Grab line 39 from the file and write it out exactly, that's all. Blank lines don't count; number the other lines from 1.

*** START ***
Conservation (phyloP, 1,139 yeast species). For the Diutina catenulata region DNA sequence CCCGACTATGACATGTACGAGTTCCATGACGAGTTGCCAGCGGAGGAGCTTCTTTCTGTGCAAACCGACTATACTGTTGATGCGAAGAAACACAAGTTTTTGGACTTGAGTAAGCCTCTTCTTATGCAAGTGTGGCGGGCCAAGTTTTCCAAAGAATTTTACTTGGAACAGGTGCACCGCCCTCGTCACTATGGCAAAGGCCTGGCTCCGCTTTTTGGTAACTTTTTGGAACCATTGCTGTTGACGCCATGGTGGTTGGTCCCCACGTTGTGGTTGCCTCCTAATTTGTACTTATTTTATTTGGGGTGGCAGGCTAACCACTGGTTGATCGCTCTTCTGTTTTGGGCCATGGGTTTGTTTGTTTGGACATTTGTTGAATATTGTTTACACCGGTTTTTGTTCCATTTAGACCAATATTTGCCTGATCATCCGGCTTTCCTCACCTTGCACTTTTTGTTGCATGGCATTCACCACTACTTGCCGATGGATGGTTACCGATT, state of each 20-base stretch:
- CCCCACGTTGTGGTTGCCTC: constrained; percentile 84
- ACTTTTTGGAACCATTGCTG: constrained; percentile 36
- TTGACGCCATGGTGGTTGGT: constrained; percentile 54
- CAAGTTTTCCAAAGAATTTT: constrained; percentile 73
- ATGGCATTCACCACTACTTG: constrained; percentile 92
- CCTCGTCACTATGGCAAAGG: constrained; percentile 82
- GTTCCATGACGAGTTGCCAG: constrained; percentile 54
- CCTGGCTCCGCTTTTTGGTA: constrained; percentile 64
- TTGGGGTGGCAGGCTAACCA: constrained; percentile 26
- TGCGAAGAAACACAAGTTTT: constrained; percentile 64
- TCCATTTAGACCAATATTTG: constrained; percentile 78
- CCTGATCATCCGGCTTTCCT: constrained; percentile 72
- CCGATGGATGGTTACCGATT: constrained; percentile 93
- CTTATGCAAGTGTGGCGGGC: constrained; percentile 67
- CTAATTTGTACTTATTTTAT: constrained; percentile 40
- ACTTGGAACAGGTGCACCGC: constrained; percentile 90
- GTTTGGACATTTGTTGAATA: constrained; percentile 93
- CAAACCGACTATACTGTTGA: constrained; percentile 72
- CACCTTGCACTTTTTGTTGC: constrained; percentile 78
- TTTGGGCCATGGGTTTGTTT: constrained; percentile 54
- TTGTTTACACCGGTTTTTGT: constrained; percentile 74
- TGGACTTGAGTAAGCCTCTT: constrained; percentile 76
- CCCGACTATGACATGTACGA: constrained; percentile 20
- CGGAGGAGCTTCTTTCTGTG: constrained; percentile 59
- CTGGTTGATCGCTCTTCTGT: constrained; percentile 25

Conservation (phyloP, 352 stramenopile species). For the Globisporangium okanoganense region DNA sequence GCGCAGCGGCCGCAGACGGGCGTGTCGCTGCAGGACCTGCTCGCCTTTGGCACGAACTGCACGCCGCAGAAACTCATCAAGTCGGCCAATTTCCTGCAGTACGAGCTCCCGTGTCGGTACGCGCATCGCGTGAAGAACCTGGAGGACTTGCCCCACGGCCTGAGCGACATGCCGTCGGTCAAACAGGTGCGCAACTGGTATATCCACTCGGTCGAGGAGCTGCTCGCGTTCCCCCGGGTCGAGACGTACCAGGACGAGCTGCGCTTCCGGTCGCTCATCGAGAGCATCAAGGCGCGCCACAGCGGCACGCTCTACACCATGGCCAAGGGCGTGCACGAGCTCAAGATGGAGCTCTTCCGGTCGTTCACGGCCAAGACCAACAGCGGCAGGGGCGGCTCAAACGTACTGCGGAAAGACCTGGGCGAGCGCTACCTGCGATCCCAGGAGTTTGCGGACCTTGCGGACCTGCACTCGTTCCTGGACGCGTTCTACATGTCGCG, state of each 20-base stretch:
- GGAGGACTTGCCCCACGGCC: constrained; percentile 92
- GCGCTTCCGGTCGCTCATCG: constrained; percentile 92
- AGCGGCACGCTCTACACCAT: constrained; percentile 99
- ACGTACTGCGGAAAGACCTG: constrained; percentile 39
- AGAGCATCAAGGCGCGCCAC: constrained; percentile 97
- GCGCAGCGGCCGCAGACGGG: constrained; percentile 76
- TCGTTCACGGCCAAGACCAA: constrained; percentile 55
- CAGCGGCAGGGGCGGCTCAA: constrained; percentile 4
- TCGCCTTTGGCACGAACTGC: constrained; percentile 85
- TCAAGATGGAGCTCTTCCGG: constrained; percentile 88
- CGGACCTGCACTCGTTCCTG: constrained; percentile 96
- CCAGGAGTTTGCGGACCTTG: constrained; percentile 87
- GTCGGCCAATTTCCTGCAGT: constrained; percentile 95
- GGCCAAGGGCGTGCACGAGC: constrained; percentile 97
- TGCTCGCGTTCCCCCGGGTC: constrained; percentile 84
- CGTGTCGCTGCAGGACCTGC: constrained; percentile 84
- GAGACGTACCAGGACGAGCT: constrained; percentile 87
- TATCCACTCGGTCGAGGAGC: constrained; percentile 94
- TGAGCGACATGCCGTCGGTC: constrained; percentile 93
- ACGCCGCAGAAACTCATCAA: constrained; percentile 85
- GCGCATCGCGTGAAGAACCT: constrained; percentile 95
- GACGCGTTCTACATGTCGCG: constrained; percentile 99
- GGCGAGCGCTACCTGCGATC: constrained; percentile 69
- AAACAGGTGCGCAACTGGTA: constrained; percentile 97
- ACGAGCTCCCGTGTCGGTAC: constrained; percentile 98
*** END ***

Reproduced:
- CCAGGAGTTTGCGGACCTTG: constrained; percentile 87